A presentation at the all-virtual 62nd ASH Annual Meeting & Exposition revealed a new immune score model of the bone marrow micro-environment, which the researchers said can accurately predict survival in patients with chronic lymphocytic leukemia (CLL).
“Most prognostic and predictive models for survival in patients with CLL are based on clinical and laboratory covariates and have areas under the curve (AUCs) of 0.65 to 0.74, indicating considerable inaccuracy,” said Yang Liang, MD, of the Department of Hematologic Oncology at Sun Yat-sen University Cancer Center in Guangzhou, China. “No current prognostic model uses data on immune state of the bone marrow micro-environment to predict survival.”
To fill that gap, the researchers undertook a study using clinical data and survival information from the International Cancer Genome Consortium (training cohort, n=485) and Gene Expression Omnibus (validation cohort, n=195). They built a survival prediction model based on the expression of immune-related genes in the bone marrow micro-environment.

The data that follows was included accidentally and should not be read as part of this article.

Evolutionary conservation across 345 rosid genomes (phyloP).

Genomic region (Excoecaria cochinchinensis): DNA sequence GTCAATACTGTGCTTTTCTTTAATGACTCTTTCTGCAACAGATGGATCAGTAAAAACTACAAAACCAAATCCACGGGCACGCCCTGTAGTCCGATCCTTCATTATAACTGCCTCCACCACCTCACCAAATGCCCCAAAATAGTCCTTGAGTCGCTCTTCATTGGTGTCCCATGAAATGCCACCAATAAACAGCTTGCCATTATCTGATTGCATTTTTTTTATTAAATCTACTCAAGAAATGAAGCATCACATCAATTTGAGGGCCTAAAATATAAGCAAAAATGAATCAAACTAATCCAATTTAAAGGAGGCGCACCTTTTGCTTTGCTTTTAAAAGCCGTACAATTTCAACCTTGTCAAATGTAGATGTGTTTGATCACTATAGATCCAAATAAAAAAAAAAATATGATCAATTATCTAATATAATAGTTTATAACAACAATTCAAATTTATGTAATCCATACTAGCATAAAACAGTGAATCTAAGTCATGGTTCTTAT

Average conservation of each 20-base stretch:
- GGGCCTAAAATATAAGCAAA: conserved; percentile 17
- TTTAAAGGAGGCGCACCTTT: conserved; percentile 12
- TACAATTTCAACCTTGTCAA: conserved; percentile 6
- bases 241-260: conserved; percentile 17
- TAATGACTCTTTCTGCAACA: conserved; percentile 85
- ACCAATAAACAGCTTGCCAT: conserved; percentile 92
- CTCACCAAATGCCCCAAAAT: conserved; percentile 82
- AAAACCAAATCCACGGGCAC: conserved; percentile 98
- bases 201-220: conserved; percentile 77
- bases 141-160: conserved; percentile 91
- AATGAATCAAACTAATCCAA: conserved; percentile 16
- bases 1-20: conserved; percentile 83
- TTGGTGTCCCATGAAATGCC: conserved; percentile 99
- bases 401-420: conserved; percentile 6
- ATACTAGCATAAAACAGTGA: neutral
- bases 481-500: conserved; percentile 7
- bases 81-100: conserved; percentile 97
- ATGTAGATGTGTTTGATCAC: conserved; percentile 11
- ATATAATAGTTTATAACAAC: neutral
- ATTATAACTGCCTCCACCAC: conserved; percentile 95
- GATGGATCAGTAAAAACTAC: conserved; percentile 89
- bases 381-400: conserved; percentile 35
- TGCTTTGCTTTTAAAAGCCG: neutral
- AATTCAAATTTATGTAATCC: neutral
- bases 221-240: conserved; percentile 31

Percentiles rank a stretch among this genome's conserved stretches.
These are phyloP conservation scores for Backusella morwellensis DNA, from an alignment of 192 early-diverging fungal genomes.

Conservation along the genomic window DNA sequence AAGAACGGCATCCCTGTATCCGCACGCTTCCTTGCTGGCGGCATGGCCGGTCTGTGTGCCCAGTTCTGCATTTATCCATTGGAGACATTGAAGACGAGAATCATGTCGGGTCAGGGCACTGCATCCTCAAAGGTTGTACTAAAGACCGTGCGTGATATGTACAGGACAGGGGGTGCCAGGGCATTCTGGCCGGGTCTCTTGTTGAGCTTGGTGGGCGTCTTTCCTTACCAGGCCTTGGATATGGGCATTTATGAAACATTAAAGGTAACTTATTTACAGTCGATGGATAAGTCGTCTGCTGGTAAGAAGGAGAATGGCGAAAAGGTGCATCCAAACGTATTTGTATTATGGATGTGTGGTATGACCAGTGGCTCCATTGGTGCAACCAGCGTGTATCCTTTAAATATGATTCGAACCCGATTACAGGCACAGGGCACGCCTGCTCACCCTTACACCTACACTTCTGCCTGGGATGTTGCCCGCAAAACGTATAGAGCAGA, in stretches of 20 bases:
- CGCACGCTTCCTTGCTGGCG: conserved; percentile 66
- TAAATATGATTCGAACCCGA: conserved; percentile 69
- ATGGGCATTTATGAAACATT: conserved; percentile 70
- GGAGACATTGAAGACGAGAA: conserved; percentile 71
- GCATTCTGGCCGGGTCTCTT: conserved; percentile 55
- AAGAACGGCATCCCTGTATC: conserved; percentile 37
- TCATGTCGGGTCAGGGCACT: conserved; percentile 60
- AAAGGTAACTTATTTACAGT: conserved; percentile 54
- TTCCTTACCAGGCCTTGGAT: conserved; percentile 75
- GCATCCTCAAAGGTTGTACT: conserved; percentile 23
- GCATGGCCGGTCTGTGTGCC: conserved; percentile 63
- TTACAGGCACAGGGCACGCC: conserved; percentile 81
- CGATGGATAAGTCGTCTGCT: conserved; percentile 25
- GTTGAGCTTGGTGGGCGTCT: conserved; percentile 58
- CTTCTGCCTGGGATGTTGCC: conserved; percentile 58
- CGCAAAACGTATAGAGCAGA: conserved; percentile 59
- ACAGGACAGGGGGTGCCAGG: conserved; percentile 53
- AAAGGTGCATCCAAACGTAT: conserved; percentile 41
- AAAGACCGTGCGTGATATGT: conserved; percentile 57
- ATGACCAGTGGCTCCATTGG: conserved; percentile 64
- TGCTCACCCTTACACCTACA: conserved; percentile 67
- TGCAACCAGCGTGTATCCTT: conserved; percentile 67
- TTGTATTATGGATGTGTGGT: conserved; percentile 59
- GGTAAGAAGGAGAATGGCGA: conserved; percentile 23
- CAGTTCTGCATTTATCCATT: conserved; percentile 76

In the training cohort, the study found an immune signature based on nine immune-related genes, which were then tested in the validation cohort. AUCs were as follows:
- One-year survival: 0.83 in the training cohort and 0.66 in the validation cohort
- Three year-survival: 0.79 in the training cohort and 0.60 in the validation cohort
- Five-year survival: 0.82 in the training cohort and 0.66 in the validation cohort
The immune signature identified patients as having either low or high risk of mortality. The patients identified as being in the high-risk cohort had significantly worse five-year survival than those in low‐risk cohort.
Compared with those in the high-risk cohort, subjects identified as having a low-risk immune signature had:
- Higher proportion of CD4-postive T cells
- Activated natural killer cells
“These data suggest a role for immune cells in the bone marrow micro-environment on survival. The immune score we describe can be combined with other prediction models to improve accuracy,” said Dr. Liang.